music clip of the day


Tag: Khaira Arby

Saturday, February 2nd

Vive la France, Vive le Mali

The recapture of Timbuktu was done by moonlight. More than 250 French troops parachuted down to the northern entrance of the fabled desert city, while an armoured column sealed the southern exit.

After close to a year of occupation by Islamists, which has driven more than half the population from Mali’s cultural heart and left an unknown toll on its famous libraries and shrines, the ordeal was over.

“Not a shot was fired,” said a French Colonel who declined to give his name, but confirmed he had led the 12-day operation to retake the city.

By this afternoon the city’s maze of dusty streets were being patrolled by French and Malian troops for remaining militants and crowds had gathered at every corner chanting: “Vive la France, vive le Mali!”

Women and children mobbed two pick-up trucks of Malian soldiers that arrived after the French force had sealed the city. One man was dressed from head to foot in a costume that he had fashioned from hand-stitched Tricolore flags. Many of the women were dressed in vivid colours and had removed their veils to replace them with flags.

Mohamed Ibrahim Traore, a shopkeeper whose store has been closed for months said the women were happy “because they don’t have to put on the veils on their face”. “Today we got our liberty back,” he said. “Every Malian deserves their liberty, the Frency army and the Malian army have given us this.”


A crowd had gathered at the house of singer Akia Coulibaly. Dressed in a turquoise wrap she stopped her street show briefly to recount how life has been since last April when Timbuktu fell into the hands of Islamists.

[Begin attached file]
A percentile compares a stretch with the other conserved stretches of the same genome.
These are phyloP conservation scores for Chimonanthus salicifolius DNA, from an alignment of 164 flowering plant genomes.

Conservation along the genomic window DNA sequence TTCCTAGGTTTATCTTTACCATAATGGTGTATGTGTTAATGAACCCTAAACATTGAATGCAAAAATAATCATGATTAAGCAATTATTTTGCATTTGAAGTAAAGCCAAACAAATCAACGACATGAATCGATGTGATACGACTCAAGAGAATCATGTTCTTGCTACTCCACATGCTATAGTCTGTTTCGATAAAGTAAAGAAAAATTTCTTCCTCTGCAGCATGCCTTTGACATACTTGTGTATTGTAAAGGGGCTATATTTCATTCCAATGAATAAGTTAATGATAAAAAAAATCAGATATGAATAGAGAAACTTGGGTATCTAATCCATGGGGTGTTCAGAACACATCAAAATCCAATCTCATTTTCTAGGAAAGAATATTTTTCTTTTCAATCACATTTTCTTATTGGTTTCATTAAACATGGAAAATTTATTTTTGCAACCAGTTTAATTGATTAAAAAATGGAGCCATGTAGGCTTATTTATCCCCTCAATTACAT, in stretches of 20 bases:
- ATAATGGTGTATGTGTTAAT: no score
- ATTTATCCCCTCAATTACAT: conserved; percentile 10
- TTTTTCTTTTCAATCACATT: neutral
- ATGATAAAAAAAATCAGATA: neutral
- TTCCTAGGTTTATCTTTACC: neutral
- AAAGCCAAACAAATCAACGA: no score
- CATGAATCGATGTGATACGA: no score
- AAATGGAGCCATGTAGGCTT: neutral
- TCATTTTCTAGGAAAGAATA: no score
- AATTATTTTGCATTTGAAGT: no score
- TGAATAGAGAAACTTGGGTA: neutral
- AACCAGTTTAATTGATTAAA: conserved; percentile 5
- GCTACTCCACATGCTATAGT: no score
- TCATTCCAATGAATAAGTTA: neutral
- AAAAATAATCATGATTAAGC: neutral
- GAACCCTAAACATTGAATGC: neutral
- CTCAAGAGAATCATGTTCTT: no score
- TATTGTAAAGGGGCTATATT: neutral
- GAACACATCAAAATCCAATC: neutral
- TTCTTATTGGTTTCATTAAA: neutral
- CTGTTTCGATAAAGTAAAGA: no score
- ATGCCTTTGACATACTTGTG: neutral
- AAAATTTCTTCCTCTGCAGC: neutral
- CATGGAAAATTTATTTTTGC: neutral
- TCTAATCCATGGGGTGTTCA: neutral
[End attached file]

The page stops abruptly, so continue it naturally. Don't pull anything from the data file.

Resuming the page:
“We are having a party,” she shouted over the din. “We haven’t danced or sung while they have been here. They cut hands, they beat people. We have been prisoners.”

—Daniel Howden, Timbuktu, The Independent, 1/28/13


Voices United for Mali,* “Mali Ko (La Paix/Peace),” 1/13

*Fatoumata Diawara, Amadou & Mariam, Oumou Sangare, Bassekou Kouyate, Vieux Farka Toure, Djelimady Tounkara, Toumani Diabate, Khaira Arby, et al.

Saturday, 10/2/10

The other night I saw these two bands—both are from Africa—at Chicago’s Logan Square Auditorium.

Kenge, Kenge (Kenya), live, Denmark (Roskilde), 2008


Khaira Arby (Mali), live, Mali (Festival of the Desert), 2010





Scribblings from the show (habit picked up reviewing live jazz for the Chicago Reader):

Kenge Kenge’s bass player at the start of their set: “We’ve been in America for the last three months. This is our last show. And we want to have some fun.”

Drum is king.

As much as I appreciate the musical experiences available via thenet, they’re no substitute for live music. Among the casualties of the technological filtering are bass and drums—this music’s heartbeat.

This stage isn’t a dividing line. It’s porous, readily penetrable in both directions. Those onstage come down and dance; those offstage go up and dance. When everybody’s dancing—onstage, offstage—the performer/audience line dissolves.

African music, live, is a full-body experience: you listen not just with your ears but with your hips, your feet.

If folks aren’t dancing, this music ain’t happening.

Kinetic elegance.

At times the dancers look as if they’re in a trance.

Lightness, buoyancy, drive: this is music that takes you in its arms, lifts you up, carries you away.

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